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If it asks you for the standard enthalpy of a reaction then it will be in kj bc you can't really have moles of a reaction. If it's the standard enthalpy of FORMATION then it is kj/mol bc that is the enthalpy change that occurs when one mole of that molecule is formed.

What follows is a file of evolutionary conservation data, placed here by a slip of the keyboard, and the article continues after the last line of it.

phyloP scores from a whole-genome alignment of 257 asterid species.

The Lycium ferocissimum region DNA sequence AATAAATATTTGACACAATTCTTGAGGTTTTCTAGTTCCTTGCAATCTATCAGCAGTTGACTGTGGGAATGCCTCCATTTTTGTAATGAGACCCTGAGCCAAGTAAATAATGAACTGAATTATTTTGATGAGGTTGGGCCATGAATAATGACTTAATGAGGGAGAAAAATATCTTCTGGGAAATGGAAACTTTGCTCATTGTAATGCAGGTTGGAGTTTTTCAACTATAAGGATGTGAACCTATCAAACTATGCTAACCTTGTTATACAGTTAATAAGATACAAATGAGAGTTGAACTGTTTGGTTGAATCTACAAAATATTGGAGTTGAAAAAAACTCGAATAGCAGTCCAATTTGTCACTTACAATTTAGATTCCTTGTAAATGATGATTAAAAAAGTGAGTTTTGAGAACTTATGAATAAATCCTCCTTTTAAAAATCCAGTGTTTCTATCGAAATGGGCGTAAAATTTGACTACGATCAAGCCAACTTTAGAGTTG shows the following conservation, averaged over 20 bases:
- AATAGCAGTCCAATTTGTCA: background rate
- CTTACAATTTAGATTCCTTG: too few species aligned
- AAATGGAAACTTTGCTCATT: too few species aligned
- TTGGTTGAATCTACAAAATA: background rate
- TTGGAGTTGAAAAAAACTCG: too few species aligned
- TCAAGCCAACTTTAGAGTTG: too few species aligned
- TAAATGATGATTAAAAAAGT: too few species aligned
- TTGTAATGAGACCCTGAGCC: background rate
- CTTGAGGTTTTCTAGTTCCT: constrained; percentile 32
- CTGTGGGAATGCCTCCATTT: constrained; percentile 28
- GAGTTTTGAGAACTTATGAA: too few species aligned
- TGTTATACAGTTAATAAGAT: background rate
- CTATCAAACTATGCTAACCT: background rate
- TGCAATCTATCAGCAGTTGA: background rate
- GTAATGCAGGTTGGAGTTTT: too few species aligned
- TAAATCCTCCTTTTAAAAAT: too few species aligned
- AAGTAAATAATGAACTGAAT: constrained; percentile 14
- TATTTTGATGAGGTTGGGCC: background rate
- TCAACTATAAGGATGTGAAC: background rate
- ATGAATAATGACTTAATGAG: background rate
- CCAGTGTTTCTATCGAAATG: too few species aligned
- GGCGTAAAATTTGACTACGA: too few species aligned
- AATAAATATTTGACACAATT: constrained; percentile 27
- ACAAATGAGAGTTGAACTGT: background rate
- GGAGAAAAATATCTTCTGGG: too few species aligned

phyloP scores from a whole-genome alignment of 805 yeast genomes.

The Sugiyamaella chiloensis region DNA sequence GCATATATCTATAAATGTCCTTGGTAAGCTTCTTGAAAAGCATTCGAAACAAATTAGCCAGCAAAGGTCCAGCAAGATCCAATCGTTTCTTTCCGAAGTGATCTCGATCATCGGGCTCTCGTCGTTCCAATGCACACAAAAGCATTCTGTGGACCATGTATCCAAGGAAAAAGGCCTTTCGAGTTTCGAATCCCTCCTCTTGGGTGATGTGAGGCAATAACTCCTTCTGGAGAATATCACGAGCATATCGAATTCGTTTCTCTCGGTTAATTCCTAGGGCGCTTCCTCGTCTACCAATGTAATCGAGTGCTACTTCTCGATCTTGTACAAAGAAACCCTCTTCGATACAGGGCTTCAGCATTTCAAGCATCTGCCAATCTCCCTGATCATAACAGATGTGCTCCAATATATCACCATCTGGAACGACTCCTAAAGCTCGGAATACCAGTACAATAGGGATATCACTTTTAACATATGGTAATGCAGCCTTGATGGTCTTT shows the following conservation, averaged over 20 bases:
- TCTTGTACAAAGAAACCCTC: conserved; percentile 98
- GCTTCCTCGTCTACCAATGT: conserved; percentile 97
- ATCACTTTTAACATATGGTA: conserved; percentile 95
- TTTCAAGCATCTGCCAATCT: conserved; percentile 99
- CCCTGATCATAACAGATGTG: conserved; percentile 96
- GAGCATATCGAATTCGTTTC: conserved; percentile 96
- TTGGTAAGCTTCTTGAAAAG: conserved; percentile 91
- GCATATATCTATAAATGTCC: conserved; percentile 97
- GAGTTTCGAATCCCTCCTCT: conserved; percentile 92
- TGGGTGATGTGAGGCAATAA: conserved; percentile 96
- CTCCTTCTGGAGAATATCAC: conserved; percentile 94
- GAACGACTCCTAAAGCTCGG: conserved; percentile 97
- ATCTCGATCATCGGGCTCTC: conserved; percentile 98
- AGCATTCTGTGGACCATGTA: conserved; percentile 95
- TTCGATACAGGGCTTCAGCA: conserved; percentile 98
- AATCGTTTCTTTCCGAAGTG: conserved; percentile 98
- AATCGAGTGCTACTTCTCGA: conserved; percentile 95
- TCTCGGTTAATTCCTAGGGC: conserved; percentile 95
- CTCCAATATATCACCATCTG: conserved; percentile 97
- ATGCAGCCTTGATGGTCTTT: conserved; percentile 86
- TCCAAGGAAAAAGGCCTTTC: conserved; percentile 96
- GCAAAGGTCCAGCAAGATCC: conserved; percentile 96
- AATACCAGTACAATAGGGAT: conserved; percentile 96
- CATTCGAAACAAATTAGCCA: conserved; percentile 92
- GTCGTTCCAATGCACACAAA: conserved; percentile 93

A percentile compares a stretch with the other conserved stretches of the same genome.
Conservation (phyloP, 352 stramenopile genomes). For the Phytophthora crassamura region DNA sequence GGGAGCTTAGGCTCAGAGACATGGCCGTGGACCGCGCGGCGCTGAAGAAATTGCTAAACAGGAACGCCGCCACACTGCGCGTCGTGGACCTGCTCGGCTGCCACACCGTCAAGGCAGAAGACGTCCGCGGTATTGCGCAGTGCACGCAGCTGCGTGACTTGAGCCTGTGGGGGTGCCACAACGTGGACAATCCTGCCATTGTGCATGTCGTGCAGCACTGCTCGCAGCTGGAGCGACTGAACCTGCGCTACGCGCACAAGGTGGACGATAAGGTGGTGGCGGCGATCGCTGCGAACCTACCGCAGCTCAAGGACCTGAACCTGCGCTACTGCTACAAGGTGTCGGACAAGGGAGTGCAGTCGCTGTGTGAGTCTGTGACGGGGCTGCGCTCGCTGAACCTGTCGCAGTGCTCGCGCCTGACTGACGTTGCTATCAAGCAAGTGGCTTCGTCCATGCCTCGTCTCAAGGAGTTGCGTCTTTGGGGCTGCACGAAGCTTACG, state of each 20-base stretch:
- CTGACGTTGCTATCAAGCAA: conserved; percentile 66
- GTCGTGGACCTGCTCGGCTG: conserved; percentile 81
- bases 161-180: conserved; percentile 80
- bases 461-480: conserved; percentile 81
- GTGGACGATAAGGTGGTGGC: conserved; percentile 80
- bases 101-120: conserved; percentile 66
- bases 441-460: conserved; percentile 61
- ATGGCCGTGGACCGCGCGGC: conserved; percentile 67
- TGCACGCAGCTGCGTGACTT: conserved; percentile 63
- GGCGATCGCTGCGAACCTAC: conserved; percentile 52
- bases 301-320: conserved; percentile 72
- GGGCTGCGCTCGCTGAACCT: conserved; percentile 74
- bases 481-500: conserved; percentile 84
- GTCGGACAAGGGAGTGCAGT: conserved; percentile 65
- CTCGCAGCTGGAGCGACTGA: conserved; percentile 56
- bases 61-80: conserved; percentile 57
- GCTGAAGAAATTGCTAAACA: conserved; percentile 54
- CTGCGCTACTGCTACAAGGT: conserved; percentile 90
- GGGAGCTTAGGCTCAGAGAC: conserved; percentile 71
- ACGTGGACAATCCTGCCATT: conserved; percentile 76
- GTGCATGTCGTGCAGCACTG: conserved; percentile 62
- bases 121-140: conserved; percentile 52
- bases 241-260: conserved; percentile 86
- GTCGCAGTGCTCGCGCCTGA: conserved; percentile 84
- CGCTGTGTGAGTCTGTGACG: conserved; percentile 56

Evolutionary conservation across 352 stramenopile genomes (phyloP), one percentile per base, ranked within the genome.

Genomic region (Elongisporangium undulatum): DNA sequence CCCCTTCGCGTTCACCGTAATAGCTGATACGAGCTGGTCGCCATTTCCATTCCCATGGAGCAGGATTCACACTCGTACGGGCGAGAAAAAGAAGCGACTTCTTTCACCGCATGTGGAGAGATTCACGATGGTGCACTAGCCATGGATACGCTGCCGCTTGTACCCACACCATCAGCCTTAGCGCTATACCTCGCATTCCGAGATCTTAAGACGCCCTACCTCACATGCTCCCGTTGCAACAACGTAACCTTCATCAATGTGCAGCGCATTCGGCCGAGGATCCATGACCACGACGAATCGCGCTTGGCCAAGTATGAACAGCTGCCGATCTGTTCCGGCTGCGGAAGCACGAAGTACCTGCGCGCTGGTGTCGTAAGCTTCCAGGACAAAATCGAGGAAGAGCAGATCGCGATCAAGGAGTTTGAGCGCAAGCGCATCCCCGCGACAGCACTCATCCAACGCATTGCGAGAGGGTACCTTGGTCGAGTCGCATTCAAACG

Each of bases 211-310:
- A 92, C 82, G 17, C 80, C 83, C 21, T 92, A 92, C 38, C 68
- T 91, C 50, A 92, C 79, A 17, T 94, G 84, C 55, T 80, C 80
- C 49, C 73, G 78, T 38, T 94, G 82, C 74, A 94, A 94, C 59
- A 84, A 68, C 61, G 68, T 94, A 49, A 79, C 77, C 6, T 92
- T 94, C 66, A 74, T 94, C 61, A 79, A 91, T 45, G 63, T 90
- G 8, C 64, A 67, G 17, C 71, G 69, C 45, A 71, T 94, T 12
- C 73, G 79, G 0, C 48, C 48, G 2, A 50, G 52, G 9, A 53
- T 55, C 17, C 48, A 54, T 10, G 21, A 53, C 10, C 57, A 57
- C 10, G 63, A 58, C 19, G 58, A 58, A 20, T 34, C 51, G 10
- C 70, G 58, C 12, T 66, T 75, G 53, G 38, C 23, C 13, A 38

If it is standard reaction enthalpy, it may say kJ or kJ/mol, but it is implied that the standard reaction enthalpy given is for one "mole" of reaction. You can't really have a mole of a reaction, so this just means that the given standard reaction enthalpy is the enthalpy proportional to the moles of each compound given. If you multiply the reaction by a coefficient of 2, you will have to multiply the standard reaction enthalpy by 2 as well. It follows the same rules as used in Hess's Law. Hope this helps!
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